Barb Caffrey's Blog

Writing the Elfyverse . . . and beyond

When Creativity (Temporarily) Dries Up

with 5 comments

As I’ve said for a few weeks now on my blog, I’ve been dealing with a family health issue that has pushed almost everything else to the back of the line. As that seems to be resolving, my creative life is re-emerging…and as such, I thought I’d write a blog about why I think my creativity (save my editing work) more or less dried up during the recent emergency.

You see, we all have so much energy. (I’ve heard this called “spoon theory” or even “so many f**ks to give,” so whatever terminology works for you.) And when most of it is going to manage an emergency of some sort, there’s just not a lot left.

As there are probably more people out there who have to deal with this sort of thing, or maybe have dealt with it in the past, I know I’m not alone in dealing with the lack of energy or utter exhaustion that dealing with a crisis (along with continuing to do as much of your own work as humanly possible without collapse). But it is difficult, while you’re in the midst of it, to remember that…you feel isolated, almost the loneliest person in the world, and your own needs go to the back burner while you take care of someone else.

This has been called “caregiver fatigue,” and is a known phenomenon.

What makes me feel like myself, more than anything, is to create, whether it’s words, music, or a combination of the two. (That’s how I saw my work on CHANGING FACES, at any rate. I still intend to cut a companion CD of some sort down the line, if I can raise the money for such and regain the energy and strength to play my clarinet at top form.) But I can’t create like this, or at least can’t create very much.

No one can.

You just don’t have enough spoons to play with, as creativity takes a lot of spoons — far more than it seems at the time.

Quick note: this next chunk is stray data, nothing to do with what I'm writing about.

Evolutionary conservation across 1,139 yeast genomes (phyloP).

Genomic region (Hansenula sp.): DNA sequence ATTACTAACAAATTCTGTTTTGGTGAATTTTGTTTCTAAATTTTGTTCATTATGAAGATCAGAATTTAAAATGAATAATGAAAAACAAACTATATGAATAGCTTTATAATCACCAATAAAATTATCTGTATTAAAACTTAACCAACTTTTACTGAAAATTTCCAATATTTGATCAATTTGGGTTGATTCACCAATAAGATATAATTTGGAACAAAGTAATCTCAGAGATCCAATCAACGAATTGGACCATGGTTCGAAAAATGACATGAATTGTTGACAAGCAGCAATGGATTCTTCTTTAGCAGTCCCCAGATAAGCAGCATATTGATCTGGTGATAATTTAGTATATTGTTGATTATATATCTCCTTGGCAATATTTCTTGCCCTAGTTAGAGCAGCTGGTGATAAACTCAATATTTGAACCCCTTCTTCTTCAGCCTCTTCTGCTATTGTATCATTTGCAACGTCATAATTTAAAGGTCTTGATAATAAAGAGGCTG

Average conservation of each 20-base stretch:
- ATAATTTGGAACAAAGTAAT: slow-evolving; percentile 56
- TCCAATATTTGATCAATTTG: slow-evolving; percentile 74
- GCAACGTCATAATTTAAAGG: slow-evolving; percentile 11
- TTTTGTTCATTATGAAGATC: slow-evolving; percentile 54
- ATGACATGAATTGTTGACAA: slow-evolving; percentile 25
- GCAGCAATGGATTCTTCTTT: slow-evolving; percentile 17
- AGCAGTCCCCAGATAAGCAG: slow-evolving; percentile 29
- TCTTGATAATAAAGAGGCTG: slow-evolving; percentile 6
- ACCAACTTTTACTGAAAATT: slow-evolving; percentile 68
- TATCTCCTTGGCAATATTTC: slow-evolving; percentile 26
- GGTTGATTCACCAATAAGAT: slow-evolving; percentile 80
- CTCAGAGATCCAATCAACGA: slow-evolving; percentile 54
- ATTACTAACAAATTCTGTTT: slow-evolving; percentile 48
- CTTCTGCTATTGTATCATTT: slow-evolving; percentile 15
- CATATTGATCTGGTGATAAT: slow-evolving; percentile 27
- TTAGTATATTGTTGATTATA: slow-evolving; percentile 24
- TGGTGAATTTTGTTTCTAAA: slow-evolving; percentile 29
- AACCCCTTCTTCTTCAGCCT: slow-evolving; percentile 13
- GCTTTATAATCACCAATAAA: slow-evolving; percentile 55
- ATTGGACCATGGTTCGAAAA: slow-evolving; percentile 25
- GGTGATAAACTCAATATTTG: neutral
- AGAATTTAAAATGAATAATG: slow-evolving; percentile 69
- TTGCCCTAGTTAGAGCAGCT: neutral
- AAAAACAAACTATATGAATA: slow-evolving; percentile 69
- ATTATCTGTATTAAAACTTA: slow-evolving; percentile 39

I know, from past experience with traumatic events, that my creative impulses will come back online after I’ve regained strength, rest, and health again. (As dealing with the crisis, especially coming out of two full months of illness, wasn’t easy.) And I look forward to the day I can wake up with a story idea, happily write it down, and think hard about what I’m going to do next without exhausting myself even further.

However, I’m not there yet. And admitting that isn’t easy, because I want to be known as a strong person, someone who can do anything she puts her mind to…someone who writes ten thousand words a week, maybe, as I did while my late husband Michael was alive, and haven’t managed to do consistently ever since.

I think overall that the important thing to remember, if you’re in a situation like I’ve been, is that so long as you’re still alive, and so long as you are doing your best, your talents will re-emerge once there’s sufficient energy for them.

And as a persistent person (I’ve sometimes been called almost pathologically persistent, which I don’t think is exactly a compliment), it’s all I can do now to remember that, and trust — as my niece, Jenni, also a writer, told me — that my creativity isn’t absent. It’s just brooding, waiting, and will burst out of me again once the energy has been restored to allow it to flourish.